The QIP only allows applications during designated intake periods. Quebec announced earlier this year that the program would not be accepting any applications until at least August 15th, 2018. While it is still not known if a new intake period will be announced in August, the program is expected to have a new intake at some point in the future.


New in the landscape of Canadian immigration is the Federal Startup Visa program. This program is for innovative entrepreneurs who have the skills needed to grow businesses in Canada. The Startup Visa application requires candidates to demonstrate their business management experience and to show that they have acquired a significant investment for the project from an organization designated by the Canadian government.

Canada also offers a range of entrepreneurial immigration programs. These programs require applicants to have a significant personal net worth, along with business management experience. Usually, applicants must submit a business plan and commit to the operation of a specific business for a predetermined length of time. Most of these entrepreneurial programs are offered provincially through Provincial Nominee Programs (PNPs).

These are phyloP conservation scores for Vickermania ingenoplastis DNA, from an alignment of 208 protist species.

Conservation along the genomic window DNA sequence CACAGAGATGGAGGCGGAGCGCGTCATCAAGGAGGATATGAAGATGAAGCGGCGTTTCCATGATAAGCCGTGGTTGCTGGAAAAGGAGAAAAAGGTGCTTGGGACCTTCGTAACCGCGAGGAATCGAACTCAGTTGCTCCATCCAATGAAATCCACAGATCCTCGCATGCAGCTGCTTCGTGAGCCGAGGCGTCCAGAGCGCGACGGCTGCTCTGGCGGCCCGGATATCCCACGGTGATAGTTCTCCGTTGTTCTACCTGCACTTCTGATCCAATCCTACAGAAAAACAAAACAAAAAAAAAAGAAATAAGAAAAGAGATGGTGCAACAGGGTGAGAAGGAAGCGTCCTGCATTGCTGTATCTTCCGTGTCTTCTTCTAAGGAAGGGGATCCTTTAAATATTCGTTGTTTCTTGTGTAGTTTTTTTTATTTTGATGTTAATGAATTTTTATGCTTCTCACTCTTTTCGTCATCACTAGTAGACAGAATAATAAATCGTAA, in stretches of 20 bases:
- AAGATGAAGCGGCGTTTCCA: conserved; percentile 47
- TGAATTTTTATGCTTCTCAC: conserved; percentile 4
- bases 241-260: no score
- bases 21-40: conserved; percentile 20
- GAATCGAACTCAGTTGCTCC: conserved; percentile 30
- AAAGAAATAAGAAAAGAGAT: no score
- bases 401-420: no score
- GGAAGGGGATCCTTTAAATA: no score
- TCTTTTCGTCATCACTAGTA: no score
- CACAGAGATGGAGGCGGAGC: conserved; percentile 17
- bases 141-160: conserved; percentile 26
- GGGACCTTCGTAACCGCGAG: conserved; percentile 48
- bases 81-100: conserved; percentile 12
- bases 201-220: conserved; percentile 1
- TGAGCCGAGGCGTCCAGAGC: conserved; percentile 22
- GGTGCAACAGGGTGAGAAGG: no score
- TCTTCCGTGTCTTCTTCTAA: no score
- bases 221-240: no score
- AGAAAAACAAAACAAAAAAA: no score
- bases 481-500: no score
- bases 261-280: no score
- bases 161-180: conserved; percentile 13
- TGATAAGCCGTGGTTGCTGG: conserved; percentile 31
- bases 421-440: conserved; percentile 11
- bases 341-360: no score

Canada clearly values the contributions made by immigrant investors and entrepreneurs. While the country may have difficulty establishing a strong federal investor immigration program, there remain many immigration pathways available for those with the right financial background and business experience.

The “citizenship by pay” model of the terminated federal Immigrant Investor Program (IIP) is not a way forward, but the options available through Quebec and many PNPs demonstrate that the country maintains a commitment to helping investors and businesspeople establish new lives in Canada.

Posted in Alberta, Atlantic Canada, British Columbia, Business / Investor Visa, Canada, Canada Open Work Permit, Canada PNP, Express Entry, Immigration, Manitoba, Nova Scotia, Ontario, Prince Edward Island, Quebec, Saskatchewan, Tourist Visa, Visa and Immigration | Tagged , , , , , , , , , , , , | Leave a comment